Stafford’s show airs weekdays 4 to 7 P.M. A balding man wearing dark-rimmed glasses, he sits behind one of the station’s broadcast microphones, tapping his pen to Van Halen’s song “Ain’t Talkin’ ’bout Love.” Taking huge gulps from his cup of diet cola, he looks over his show’s schedule. His style is more aggressive than anything heard on CBC but he still says talk radio is definitely “nicer” here than in the U.S. The call-in segment about childhood obesity on his October 4, 2005 show illustrates his point. He prefaces one of the local calls by announcing that the caller’s son hasn’t been out of the house in ten years because he’s been playing video games. By the time the caller gets to air, however, he apologizes to her, gruffly saying, “I’m just kidding!” She takes his joke in stride and voices her comments.
According to Michael Harrison, the editor of Talkers, an American magazine about the format, Canadian talk radio is less sensational and more journalistic than its U.S. counterpart. Its shows also cater principally to local rather than national audiences. Carroll explains the contrast differently. “In the U.S.,” he says, “it’s not far outside the box. They stick with safe political topics, rally behind the flag. Here the topics are more spread out. You get water cooler type conversation, lifestyle and family issues.”
The style of hosts range from the usually calm, measured tones of Mousseau and Murphy, to the more overbearing yet still informed approach preferred by Stafford and Carroll. All avoid the extreme tactics of American-style shock jocks John Collison and Jeff Fillion, who both learned the hard way that Canadian talk radio is different. Shock radio contravenes the CRTC Radio Regulations and Broadcast Act, which prohibits on-air abusive comment. For example, stations may not air “any abusive comment that, when taken in context, tends to or is likely to expose an individual or a group or class of individuals to hatred or contempt on the basis of race, national or ethnic origin, colour, religion, sex, sexual orientation, age or mental or physical disability.”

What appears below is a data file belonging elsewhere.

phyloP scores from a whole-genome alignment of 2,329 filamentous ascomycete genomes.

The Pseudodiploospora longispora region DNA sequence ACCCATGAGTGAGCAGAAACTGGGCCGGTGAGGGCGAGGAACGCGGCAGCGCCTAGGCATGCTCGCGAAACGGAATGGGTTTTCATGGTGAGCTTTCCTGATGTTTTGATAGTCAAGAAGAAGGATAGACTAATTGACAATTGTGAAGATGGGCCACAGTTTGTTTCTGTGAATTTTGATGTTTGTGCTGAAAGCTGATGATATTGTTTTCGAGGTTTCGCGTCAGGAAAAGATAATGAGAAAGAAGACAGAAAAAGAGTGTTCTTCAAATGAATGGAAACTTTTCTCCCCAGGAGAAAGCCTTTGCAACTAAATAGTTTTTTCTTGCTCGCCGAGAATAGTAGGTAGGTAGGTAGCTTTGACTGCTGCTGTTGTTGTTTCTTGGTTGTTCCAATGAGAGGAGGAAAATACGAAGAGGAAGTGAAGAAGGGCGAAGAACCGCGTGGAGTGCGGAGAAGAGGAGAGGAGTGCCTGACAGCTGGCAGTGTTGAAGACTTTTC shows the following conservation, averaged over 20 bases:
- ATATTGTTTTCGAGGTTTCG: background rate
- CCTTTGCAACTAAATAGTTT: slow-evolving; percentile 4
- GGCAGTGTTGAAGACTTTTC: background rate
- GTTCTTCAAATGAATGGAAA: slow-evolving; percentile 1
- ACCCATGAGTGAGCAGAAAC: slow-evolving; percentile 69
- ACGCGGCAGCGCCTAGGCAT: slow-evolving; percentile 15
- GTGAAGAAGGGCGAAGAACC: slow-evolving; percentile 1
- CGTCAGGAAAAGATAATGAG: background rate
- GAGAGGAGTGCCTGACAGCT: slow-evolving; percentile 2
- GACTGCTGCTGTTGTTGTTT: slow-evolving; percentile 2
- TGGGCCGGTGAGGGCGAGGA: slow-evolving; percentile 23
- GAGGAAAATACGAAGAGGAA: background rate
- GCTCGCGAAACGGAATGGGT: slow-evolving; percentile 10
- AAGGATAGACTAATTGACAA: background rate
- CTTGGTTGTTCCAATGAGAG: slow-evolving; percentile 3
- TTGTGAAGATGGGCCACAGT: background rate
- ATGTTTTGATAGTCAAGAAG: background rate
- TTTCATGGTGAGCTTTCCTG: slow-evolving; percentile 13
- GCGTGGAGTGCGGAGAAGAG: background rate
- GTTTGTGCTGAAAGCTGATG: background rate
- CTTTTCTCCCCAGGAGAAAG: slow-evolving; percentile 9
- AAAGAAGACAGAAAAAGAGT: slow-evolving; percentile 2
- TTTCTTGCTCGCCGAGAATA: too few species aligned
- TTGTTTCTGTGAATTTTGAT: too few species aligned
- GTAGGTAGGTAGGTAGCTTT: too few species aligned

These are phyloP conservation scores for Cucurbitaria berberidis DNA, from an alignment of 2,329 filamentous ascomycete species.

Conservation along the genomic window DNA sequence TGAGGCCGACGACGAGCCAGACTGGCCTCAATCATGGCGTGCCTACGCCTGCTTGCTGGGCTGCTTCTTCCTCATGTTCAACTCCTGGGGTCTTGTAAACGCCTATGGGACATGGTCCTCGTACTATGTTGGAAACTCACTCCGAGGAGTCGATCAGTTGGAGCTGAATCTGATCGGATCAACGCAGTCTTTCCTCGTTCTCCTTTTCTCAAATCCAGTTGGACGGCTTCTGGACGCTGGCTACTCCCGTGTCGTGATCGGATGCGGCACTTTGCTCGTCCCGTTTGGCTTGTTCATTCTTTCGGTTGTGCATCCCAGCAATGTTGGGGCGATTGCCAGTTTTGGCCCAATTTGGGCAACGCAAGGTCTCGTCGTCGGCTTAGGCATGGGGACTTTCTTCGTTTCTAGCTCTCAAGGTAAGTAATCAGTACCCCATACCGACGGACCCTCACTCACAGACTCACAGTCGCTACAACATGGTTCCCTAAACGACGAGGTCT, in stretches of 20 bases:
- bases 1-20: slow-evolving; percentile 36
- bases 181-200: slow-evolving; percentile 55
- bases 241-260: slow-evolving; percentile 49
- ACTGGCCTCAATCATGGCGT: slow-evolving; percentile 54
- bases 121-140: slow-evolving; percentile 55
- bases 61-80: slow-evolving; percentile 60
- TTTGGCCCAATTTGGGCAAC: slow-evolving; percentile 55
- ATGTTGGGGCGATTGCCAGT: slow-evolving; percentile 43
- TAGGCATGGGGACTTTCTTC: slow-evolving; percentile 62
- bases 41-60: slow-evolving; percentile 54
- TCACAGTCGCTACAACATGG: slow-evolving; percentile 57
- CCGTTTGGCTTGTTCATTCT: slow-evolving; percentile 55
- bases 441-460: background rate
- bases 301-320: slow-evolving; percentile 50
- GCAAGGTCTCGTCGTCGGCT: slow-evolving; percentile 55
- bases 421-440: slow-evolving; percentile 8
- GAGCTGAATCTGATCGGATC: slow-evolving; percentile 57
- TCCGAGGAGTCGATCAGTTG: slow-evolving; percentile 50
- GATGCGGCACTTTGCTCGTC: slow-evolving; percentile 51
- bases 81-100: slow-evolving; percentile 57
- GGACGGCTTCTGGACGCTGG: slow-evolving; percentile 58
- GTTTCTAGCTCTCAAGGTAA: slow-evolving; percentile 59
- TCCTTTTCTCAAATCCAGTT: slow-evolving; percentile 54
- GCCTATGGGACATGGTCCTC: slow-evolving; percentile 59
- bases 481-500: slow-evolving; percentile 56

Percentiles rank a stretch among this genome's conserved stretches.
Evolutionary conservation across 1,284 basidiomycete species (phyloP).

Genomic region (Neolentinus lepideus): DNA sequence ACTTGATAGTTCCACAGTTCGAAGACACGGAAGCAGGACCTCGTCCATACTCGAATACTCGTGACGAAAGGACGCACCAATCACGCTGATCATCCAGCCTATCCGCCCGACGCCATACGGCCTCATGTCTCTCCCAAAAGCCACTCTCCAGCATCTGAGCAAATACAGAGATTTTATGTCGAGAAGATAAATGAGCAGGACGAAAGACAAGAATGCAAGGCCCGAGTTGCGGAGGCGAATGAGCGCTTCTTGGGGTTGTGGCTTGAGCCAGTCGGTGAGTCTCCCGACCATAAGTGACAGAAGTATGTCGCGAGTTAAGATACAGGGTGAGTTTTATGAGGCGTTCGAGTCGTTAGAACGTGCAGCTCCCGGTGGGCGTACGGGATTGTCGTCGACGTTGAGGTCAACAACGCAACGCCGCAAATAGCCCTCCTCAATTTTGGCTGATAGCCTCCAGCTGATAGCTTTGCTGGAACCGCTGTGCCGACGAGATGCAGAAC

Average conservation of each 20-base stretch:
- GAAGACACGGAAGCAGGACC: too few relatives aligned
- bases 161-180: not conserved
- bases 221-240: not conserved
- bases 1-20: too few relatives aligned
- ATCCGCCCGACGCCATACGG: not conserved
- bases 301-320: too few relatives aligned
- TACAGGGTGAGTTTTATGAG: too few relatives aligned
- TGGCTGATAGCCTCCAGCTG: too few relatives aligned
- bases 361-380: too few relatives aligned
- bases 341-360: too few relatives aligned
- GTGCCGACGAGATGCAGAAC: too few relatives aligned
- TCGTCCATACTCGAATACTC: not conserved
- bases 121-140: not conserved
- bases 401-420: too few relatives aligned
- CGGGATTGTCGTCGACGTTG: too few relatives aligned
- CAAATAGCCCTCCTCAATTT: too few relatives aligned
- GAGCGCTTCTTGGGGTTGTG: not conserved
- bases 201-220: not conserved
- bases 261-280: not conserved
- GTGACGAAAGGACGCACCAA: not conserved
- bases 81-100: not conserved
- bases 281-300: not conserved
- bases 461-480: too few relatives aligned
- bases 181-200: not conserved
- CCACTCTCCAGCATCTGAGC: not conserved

Radio stations must adhere to this code or risk losing their broadcasting licences. Collison, a former talk radio host on Winnipeg’s Talk 1290, has described his on-air persona as “Howard Stern-esque.” He was dismissed because many believed he was promoting hatred against gays and lesbians in one of his on-air rants. Referring to a lesbian Winnipeg School Board member, he declared, “You’ve got diesel dykes running the school board.” His contract was terminated because of numerous complaints and Collison admitted it was this comment that probably sealed his fate. Fillion’s on-air rants, meanwhile, lasted over a seven-year period at Quebec City’s CHOI-FM. On air, he made contentious remarks about business rivals, local politicians, gays, feminists, visible minorities and Montreal media and showbiz stars. In July 2004, after receiving a large number of complaints, the CRTC chose not to renew CHOI’s licence because of Fillion’s antics. CHOI contested the revocation, and the case has gone all the way to the Supreme Court of Canada. The station is allowed to broadcast until the final decision, expected later this year, is handed down. Fillion resigned in March 2005 over disagreements with management about his on-air conduct and the lawsuits it prompted.